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Gareth Southgate masterminds the end of England's penalty-shootout woes

ESPN's Charlie Gibson queries fans about England's World Cup chances while colleague Chris Mendes takes in all the action at Flat Iron Square in London.
Jordan Pickford saved England in their penalty shootout against Colombia, denying Colombia's Carlos Bacca when it mattered most.
England ended their penalty shootout curse with a stunning 4-3 triumph against Colombia to advance to the World Cup quarterfinals.
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MOSCOW -- Everyone seems to know the score; we've seen it all before. Or so we thought.

For once -- for the first time in five attempts since 1996, in fact -- England have negotiated the metaphorical minefield of a penalty shootout and come out in one piece.

In the most unpredictable, crazy, memorable, enjoyable World Cup in living memory, we can now add another remarkable chapter: The one that tells us England won on penalties, defeating Colombia 4-3 in Moscow to book a place in the quarterfinals of Russia 2018.

England have actually triumphed in a shootout before, but you have to go all the way back to Euro 96 when, with Stuart Pearce's passion to the fore, they defeated Spain in a quarterfinal at Wembley. But the truth is that that success tends to be overlooked, given what went before and has come since. Until Tuesday.

Italia '90 saw West Germany prevail in the World Cup semifinals. Six years later and just four days after the Spain game, England's old rivals repeated the trick. There followed defeats to Argentina at the 1998 World Cup in France, as well as Cristiano Ronaldo and Portugal at Euro 2004 and in the World Cup two years later and, most recently, Italy at Euro 2012.


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The English players to have missed penalties are not really part of any exclusive club. In the early days, the likes of Pearce, Chris Waddle and current manager Gareth Southgate rehabilitated in terms of public affection by teaming up to advertise pizza in TV commercials that played on their misfortune from 12 yards.

Over the years, even the biggest names have turned to jelly in shootouts. For example, check out David Beckham's miss against Portugal in a Euro 2004 quarterfinal for evidence; that one went so high and wide that it almost cleared the roof of the stand. 

It looked like England would endure more penalty heartache, but Gareth Southgate's men came good.

There have been so many missed penalties by players wearing England shirts that shootouts have begun to traumatise the nation. They had become the elephant in the room, with news conferences at major tournaments rarely passing by without the "Have you practised penalties?" question being asked, sometimes during the group stage!

But Southgate has helped change the narrative. Having failed against the Germans in 1996, he knows the pain of missing and is perhaps the first England manager to dispel the notion that shootouts are a lottery, realising instead that practice and repetition can lead to improvement and success.

"We practised and practised and it paid off," Kieran Trippier, one of the successful penalty takers on Tuesday, said. "Pick a spot and in training I was always going to put it in the same place. I keep going on about the spirit of the team. We carried on, we believed and, in the shootout, we have some great takers."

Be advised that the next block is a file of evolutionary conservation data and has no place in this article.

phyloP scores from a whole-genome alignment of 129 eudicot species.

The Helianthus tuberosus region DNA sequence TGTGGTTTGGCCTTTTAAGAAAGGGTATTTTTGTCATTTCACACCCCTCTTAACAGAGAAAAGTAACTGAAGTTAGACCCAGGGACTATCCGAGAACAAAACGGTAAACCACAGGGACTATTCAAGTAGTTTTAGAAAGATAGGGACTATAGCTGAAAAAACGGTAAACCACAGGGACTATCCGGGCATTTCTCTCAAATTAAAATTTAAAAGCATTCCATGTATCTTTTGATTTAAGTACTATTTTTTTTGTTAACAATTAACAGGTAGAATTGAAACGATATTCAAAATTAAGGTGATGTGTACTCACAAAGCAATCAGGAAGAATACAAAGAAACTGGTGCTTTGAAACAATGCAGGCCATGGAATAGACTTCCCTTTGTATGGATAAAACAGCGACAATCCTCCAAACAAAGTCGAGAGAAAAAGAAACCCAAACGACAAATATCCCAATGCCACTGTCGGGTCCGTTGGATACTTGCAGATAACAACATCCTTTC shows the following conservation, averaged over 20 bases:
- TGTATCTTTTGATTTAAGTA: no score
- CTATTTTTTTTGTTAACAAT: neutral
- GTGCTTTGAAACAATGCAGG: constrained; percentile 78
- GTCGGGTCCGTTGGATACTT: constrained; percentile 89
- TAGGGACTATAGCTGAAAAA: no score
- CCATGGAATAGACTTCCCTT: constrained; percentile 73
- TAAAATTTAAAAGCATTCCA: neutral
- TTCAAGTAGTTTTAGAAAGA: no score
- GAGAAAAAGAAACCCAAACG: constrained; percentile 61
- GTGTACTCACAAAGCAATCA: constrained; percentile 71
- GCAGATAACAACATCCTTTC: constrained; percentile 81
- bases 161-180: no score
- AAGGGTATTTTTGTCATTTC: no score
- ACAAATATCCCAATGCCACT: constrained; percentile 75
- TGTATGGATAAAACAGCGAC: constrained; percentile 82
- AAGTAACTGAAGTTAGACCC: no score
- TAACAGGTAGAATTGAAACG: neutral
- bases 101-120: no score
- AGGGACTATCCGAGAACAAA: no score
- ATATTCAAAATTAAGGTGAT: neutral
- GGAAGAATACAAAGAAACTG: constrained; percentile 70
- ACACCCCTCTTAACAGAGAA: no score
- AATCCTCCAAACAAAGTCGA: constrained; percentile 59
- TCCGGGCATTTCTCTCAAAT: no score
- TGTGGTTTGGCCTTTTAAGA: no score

That sense of belief meant that Jordan Henderson, who became the 13th England player to not convert from 12 yards in such a game-deciding situation, was not the unlucky man this time. But the Liverpool man needed an assist from a namesake, who plays across Stanley Park at Everton.

Jordan Pickford's lack of height has led to concerns over his goalkeeping ability at the highest level, but he was England's hero with a save from Carlos Bacca. The Everton No. 1 admitted that it was not by chance that he made the crucial block.

"I did all my research," Pickford said. "I've got power and agility. I don't care if I'm not the biggest keeper because it's about being there in the moment and making the save and I was. It's all about the set position and I got a hand to it."

When, with the next kick, Eric Dier slotted away the winning penalty, it felt like a cathartic moment, and England can look ahead to the quarterfinal against Sweden in Samara on Saturday having lifted their penalty curse.


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Typical of Southgate, he made sure the postgame narrative was about his successful players rather than his own personal penalty demons being exorcised.

He has borne that scar well but admitted after this game that the experience "will never be off my back, it will live with me forever" and one can only imagine how he felt in Spartak Stadium when American referee Mark Geiger blew his whistle at the end of 120 minutes.

"If you could choose a way to win, that would be it, but you wouldn't choose the process," Southgate said. "Our list of five takers altered because of the changes we made but we had some young players, who showed resilience under pressure.

"We have practiced enough, we have been through a process and we were in control of that," England's manager continued. "I felt so confident in the players, even after the first one was saved, because we knew we would save one of theirs."

Thanks to Southgate's insistence that practice matters, England have belief under such pressure and they reaped the rewards in Moscow.

This was more than a penalty shootout victory. Much more.

Mark Ogden is a senior football writer for ESPN FC. Follow him @MarkOgden_

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